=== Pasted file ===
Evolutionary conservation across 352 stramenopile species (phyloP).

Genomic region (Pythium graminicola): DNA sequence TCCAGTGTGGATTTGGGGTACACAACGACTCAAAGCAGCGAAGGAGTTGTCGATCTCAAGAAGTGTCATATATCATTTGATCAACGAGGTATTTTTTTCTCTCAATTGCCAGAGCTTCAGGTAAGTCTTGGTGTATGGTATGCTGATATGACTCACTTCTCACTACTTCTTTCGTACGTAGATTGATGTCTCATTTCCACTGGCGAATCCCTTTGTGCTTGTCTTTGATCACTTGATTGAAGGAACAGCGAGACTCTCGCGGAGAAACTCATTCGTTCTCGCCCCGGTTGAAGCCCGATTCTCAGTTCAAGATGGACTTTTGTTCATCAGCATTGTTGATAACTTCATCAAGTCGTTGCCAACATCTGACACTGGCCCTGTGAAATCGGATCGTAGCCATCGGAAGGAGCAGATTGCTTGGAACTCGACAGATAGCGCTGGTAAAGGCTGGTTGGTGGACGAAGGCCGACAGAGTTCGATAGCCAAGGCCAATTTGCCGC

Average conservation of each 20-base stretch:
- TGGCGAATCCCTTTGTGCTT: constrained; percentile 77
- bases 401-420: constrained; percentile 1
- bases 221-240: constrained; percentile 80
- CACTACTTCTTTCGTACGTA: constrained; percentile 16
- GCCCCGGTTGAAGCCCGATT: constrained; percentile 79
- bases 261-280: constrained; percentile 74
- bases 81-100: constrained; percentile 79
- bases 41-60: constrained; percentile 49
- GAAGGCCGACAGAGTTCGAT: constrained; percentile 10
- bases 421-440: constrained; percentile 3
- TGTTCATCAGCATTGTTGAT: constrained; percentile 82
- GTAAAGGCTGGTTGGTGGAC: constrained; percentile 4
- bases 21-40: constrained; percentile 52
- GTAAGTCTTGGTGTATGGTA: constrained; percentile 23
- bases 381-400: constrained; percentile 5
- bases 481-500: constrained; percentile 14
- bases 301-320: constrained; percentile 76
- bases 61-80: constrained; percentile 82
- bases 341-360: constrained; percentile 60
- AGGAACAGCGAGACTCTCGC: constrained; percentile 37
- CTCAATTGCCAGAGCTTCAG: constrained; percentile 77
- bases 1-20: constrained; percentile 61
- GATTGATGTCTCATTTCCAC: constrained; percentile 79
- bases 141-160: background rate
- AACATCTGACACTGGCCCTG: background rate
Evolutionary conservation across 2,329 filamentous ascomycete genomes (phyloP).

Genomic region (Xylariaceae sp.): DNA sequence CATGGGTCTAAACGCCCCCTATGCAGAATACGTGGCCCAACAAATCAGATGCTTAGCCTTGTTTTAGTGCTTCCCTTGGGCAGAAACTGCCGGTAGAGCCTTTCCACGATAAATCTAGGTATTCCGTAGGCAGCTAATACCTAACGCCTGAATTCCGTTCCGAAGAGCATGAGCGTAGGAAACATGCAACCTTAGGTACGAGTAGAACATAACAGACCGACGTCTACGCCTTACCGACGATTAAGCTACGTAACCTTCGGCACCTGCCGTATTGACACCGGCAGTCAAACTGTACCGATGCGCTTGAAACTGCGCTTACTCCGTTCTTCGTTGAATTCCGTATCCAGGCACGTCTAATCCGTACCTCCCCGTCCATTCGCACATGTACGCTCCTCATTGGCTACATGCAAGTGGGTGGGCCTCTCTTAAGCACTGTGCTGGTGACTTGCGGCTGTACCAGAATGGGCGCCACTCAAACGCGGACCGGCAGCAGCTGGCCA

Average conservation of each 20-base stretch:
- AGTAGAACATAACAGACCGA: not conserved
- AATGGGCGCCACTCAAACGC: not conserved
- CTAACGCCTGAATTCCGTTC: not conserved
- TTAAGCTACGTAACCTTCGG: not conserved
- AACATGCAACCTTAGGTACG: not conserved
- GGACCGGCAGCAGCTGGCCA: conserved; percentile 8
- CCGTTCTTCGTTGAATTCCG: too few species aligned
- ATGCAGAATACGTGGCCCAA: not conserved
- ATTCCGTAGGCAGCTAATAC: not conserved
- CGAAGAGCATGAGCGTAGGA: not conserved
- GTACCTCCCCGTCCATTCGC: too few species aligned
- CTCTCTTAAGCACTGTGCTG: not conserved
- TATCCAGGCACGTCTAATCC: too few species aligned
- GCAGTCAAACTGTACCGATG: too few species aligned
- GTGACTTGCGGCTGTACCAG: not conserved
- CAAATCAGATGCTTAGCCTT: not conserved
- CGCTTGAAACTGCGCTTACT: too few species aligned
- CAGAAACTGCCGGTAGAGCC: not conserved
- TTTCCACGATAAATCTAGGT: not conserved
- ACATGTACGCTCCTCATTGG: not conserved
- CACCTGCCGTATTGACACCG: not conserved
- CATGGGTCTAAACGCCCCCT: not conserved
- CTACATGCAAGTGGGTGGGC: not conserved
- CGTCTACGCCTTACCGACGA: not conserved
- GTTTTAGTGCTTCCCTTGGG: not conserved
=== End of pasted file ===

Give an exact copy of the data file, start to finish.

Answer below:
Evolutionary conservation across 352 stramenopile species (phyloP).

Genomic region (Pythium graminicola): DNA sequence TCCAGTGTGGATTTGGGGTACACAACGACTCAAAGCAGCGAAGGAGTTGTCGATCTCAAGAAGTGTCATATATCATTTGATCAACGAGGTATTTTTTTCTCTCAATTGCCAGAGCTTCAGGTAAGTCTTGGTGTATGGTATGCTGATATGACTCACTTCTCACTACTTCTTTCGTACGTAGATTGATGTCTCATTTCCACTGGCGAATCCCTTTGTGCTTGTCTTTGATCACTTGATTGAAGGAACAGCGAGACTCTCGCGGAGAAACTCATTCGTTCTCGCCCCGGTTGAAGCCCGATTCTCAGTTCAAGATGGACTTTTGTTCATCAGCATTGTTGATAACTTCATCAAGTCGTTGCCAACATCTGACACTGGCCCTGTGAAATCGGATCGTAGCCATCGGAAGGAGCAGATTGCTTGGAACTCGACAGATAGCGCTGGTAAAGGCTGGTTGGTGGACGAAGGCCGACAGAGTTCGATAGCCAAGGCCAATTTGCCGC

Average conservation of each 20-base stretch:
- TGGCGAATCCCTTTGTGCTT: constrained; percentile 77
- bases 401-420: constrained; percentile 1
- bases 221-240: constrained; percentile 80
- CACTACTTCTTTCGTACGTA: constrained; percentile 16
- GCCCCGGTTGAAGCCCGATT: constrained; percentile 79
- bases 261-280: constrained; percentile 74
- bases 81-100: constrained; percentile 79
- bases 41-60: constrained; percentile 49
- GAAGGCCGACAGAGTTCGAT: constrained; percentile 10
- bases 421-440: constrained; percentile 3
- TGTTCATCAGCATTGTTGAT: constrained; percentile 82
- GTAAAGGCTGGTTGGTGGAC: constrained; percentile 4
- bases 21-40: constrained; percentile 52
- GTAAGTCTTGGTGTATGGTA: constrained; percentile 23
- bases 381-400: constrained; percentile 5
- bases 481-500: constrained; percentile 14
- bases 301-320: constrained; percentile 76
- bases 61-80: constrained; percentile 82
- bases 341-360: constrained; percentile 60
- AGGAACAGCGAGACTCTCGC: constrained; percentile 37
- CTCAATTGCCAGAGCTTCAG: constrained; percentile 77
- bases 1-20: constrained; percentile 61
- GATTGATGTCTCATTTCCAC: constrained; percentile 79
- bases 141-160: background rate
- AACATCTGACACTGGCCCTG: background rate
Evolutionary conservation across 2,329 filamentous ascomycete genomes (phyloP).

Genomic region (Xylariaceae sp.): DNA sequence CATGGGTCTAAACGCCCCCTATGCAGAATACGTGGCCCAACAAATCAGATGCTTAGCCTTGTTTTAGTGCTTCCCTTGGGCAGAAACTGCCGGTAGAGCCTTTCCACGATAAATCTAGGTATTCCGTAGGCAGCTAATACCTAACGCCTGAATTCCGTTCCGAAGAGCATGAGCGTAGGAAACATGCAACCTTAGGTACGAGTAGAACATAACAGACCGACGTCTACGCCTTACCGACGATTAAGCTACGTAACCTTCGGCACCTGCCGTATTGACACCGGCAGTCAAACTGTACCGATGCGCTTGAAACTGCGCTTACTCCGTTCTTCGTTGAATTCCGTATCCAGGCACGTCTAATCCGTACCTCCCCGTCCATTCGCACATGTACGCTCCTCATTGGCTACATGCAAGTGGGTGGGCCTCTCTTAAGCACTGTGCTGGTGACTTGCGGCTGTACCAGAATGGGCGCCACTCAAACGCGGACCGGCAGCAGCTGGCCA

Average conservation of each 20-base stretch:
- AGTAGAACATAACAGACCGA: not conserved
- AATGGGCGCCACTCAAACGC: not conserved
- CTAACGCCTGAATTCCGTTC: not conserved
- TTAAGCTACGTAACCTTCGG: not conserved
- AACATGCAACCTTAGGTACG: not conserved
- GGACCGGCAGCAGCTGGCCA: conserved; percentile 8
- CCGTTCTTCGTTGAATTCCG: too few species aligned
- ATGCAGAATACGTGGCCCAA: not conserved
- ATTCCGTAGGCAGCTAATAC: not conserved
- CGAAGAGCATGAGCGTAGGA: not conserved
- GTACCTCCCCGTCCATTCGC: too few species aligned
- CTCTCTTAAGCACTGTGCTG: not conserved
- TATCCAGGCACGTCTAATCC: too few species aligned
- GCAGTCAAACTGTACCGATG: too few species aligned
- GTGACTTGCGGCTGTACCAG: not conserved
- CAAATCAGATGCTTAGCCTT: not conserved
- CGCTTGAAACTGCGCTTACT: too few species aligned
- CAGAAACTGCCGGTAGAGCC: not conserved
- TTTCCACGATAAATCTAGGT: not conserved
- ACATGTACGCTCCTCATTGG: not conserved
- CACCTGCCGTATTGACACCG: not conserved
- CATGGGTCTAAACGCCCCCT: not conserved
- CTACATGCAAGTGGGTGGGC: not conserved
- CGTCTACGCCTTACCGACGA: not conserved
- GTTTTAGTGCTTCCCTTGGG: not conserved